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Melchizedek is a character in the Bible who appeared in Genesis to the patriarch Abraham. He is called "king of Salem (believed to be ancient Jerusalem)" and "priest of the most high God" in Genesis 14:18.

Table of contents

Old Testament

Reference to Melchizedek is brief in the Old Testament. Melchizedek first appears bringing bread and wine to Abraham (then Abram) after his victory (described in Genesis 14) over the four kings who had besieged Sodom and Gomorrah and had taken his nephew Lot prisoner. In return, Abraham gives Melchizedek a tithe of the bounty that he took in battle:

Then Melchizedek king of Salem brought out bread and wine. He was priest of God Most High, and he blessed Abram, saying, "Blessed be Abram by God Most High, Creator of heaven and earth. And blessed be God Most High, who delivered your enemies into your hand." Then Abram gave him a tenth of everything. — Genesis 14:18-20 (NIV).

Psalm 110:4 names Melchizedek as representative of the priestly line through which a future king of Israel's Davidic line was ordained. The future king -- in Christian belief, Jesus Christ -- is referred to as a "priest for ever after the order of Melchizedek".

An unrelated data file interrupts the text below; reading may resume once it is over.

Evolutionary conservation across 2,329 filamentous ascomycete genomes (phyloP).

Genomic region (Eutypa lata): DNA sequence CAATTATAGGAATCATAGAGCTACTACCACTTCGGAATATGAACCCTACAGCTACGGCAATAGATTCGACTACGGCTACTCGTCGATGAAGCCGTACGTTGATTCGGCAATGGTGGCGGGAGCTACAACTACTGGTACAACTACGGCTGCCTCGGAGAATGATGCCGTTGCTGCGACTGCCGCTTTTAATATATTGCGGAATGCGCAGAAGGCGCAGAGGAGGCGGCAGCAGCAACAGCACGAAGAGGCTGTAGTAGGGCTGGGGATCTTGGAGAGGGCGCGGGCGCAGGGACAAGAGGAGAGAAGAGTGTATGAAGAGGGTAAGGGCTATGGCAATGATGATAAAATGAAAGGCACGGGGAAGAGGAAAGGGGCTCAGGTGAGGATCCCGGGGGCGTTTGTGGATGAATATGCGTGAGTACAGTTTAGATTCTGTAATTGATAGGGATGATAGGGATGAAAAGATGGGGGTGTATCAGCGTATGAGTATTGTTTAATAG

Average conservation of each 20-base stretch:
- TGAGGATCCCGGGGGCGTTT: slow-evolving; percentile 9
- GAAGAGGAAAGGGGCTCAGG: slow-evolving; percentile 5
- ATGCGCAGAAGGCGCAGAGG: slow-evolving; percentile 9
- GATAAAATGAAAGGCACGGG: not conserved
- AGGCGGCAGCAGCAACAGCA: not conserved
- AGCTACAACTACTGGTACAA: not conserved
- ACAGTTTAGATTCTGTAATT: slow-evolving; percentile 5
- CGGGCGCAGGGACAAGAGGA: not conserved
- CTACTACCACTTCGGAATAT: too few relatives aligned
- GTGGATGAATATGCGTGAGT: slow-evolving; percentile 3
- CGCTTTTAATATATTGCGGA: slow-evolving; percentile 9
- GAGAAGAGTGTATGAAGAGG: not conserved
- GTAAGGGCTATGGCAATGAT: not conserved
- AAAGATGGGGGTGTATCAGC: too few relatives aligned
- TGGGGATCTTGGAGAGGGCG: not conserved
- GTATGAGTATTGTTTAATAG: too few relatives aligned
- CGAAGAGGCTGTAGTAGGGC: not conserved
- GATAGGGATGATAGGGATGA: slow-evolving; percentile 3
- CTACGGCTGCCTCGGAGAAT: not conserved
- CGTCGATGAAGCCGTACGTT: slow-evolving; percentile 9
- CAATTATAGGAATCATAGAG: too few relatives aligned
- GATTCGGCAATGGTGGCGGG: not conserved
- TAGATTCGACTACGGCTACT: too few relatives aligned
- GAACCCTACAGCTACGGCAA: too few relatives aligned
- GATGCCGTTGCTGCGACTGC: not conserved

The LORD has sworn and will not change his mind. You are a priest forever, in the order of Melchizedek. — Psalms 110:4 (NIV).

Some rabbinic scholars identify Melchizedek with Noah's son Shem. The account of Melchizedek given in the Dead Sea Scrolls has also divided scholars into two camps, one that touts his existence as a mortal man and another that identifies him with the archangel Michael.

New Testament

Hebrews 7:3 in the New Testament refers to Melchizedek as a king "without father or mother or genealogy", a reference which some Christians take as referring to Melchizedek's true nature as an angel or even as Jesus himself, appearing thousands of years before his earthly incarnation.

Biblical references to Melchizedek

Genesis 14:18-20; Psalms 110:4; Hebrews 5:6-10; Hebrews 6:20; Hebrews 7:1-17


A large portion of this article was taken from: Wikipedia. (2004). Melchizedek ( Retrieved Sapt. 20, 2004.

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This page has been accessed 11613 times. This page was last modified 08:20, 21 Sep 2004. Content is available under GNU Free Documentation License 1.2.

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